Essays on competition, market structures and public goods
Doulis, Kimon Theofanis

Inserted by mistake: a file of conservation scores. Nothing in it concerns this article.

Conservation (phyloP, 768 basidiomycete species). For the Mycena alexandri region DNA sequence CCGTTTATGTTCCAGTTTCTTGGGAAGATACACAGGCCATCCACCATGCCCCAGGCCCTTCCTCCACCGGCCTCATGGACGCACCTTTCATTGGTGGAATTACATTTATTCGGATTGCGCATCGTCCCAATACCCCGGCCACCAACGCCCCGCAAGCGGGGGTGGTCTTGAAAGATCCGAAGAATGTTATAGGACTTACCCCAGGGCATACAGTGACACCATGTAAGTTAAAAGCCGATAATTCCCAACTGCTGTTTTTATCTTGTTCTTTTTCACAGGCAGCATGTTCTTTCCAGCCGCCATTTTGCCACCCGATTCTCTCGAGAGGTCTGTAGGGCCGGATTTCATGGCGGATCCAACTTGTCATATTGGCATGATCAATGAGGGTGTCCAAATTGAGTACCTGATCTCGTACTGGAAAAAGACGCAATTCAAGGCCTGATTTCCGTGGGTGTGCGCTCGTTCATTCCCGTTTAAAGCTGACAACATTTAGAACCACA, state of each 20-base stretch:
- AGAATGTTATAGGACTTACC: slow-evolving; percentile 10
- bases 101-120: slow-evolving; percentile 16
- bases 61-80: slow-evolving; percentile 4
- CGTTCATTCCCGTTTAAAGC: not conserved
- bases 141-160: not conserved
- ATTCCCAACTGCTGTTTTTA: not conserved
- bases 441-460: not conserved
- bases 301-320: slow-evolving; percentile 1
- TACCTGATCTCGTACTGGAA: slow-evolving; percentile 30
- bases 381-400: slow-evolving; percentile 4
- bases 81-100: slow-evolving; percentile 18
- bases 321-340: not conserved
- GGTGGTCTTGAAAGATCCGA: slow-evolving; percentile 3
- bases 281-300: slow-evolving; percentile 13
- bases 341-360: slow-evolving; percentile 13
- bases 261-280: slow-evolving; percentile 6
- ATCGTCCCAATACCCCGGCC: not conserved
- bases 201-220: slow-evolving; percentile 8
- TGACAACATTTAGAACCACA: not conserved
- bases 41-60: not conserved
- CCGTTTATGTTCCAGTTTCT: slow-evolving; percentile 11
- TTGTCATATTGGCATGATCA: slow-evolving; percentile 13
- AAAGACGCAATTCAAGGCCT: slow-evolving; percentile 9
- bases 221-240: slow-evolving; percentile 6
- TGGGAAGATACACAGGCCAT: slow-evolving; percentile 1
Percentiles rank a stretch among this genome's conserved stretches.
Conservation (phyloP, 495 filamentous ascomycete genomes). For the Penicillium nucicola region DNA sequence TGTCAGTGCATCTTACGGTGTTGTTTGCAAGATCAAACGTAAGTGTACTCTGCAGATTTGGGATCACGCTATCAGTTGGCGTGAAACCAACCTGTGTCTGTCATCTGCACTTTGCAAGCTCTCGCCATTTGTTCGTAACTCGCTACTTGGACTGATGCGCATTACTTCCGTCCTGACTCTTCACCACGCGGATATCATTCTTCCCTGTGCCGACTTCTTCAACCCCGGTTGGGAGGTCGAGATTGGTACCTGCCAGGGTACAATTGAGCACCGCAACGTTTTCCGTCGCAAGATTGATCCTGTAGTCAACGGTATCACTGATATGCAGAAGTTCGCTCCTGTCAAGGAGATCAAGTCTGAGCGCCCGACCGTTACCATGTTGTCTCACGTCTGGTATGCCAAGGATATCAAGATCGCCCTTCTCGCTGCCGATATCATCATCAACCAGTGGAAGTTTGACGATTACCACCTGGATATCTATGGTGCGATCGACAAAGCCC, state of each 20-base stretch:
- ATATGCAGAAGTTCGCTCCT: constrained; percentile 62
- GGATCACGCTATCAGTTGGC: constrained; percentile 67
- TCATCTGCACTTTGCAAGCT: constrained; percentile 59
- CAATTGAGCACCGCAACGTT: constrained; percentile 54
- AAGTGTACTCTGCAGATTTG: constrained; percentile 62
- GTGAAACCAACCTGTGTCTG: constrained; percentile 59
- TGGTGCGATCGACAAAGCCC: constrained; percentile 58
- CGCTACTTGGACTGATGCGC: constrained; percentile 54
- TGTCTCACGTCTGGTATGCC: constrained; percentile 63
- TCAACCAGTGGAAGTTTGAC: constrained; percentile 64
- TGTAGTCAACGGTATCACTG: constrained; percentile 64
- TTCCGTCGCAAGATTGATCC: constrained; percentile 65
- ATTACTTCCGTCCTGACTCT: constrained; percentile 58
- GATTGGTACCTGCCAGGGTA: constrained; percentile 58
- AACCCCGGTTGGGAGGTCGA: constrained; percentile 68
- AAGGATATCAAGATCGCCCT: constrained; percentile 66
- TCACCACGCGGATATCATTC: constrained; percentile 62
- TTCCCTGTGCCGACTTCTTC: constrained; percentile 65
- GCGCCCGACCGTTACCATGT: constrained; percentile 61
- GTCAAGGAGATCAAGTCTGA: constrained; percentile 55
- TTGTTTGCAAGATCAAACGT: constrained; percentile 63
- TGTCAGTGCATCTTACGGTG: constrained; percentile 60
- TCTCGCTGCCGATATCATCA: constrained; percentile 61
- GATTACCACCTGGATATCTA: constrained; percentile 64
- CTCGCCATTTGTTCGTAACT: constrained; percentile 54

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Chapter one focuses on optimal pricing in markets of consumption chains. These are markets in which one good is necessary for access to further consumption goods. I analyse optimal pricing for different market structures, focusing on the case of an integrated monopolist and the case of separate firms being in competition across markets, but not within markets. I then compare the outcomes of different market structures using basic welfare measures. I show that, compared to the first best allocation, the allocation implemented under the integrated monopolist tends to have significantly lower consumer surplus and larger producer surplus. Aggregate welfare is surprisingly not much smaller under the integrated firm when compared to a welfare maximising allocation. In some settings the integrated monopolist even implements a welfare maximising allocation. The paper explains and highlights how these results depend largely on which assumptions are made about the information available to consumers. The second chapter contributes towards the existing literatures on lobbying and on media bias by combining and extending features of both. It aims to analyse optimal slanting policies of interest or media groups and their effect on the distribution of public opinion and its evolution over time by introducing an intertemporal model of grassroots lobbying or media bias. I also allow for more general results than existing models by making fewer distributive assumptions and by allowing for further incentives of agents. In the chapter I combine demand and supply side models for bias. A main focus lies on how optimal slanting, the distribution of public opinion and its evolution over time depend on competition. The chapter aims to examine in which circumstances competition in the media market or the existence of multiple rival lobby groups can be detrimental. It shows how this can be the case because competition can create an incentive to split the public up and cater only to the own market. This can lead to a loss of the middle ground and increased dispersion of public opinion. The third chapter aims to extend the existing literature on the (in)efficiencies of voluntary contribution mechanisms for public goods. The existing body of research tries to analyse how group size affects the outcomes of such mechanisms asymptotically, while I also focus on results for given group sizes and the effect of the level of group heterogeneity in combination with group size. Agents are ex post heterogeneous in the existing literature; I also allow for them to be heterogeneous ex ante. This means that agents do not only have different valuations for the public good ex post, but different agents are also perceived differently by other agents ex ante. I show that a form of price discrimination can be used when agents are ex ante heterogeneous. Not using such price discrimination is shown to be costly in terms of efficiency in small groups. Small heterogeneous groups are outperformed by their homogeneous counterparts when price discrimination is not applied. However, this inefficiency in small groups can be eliminated by using price discrimination. The use of price discrimination becomes irrelevant in large groups and heterogeneous groups always outperform their homogeneous counterparts, whether price discrimination is used or not.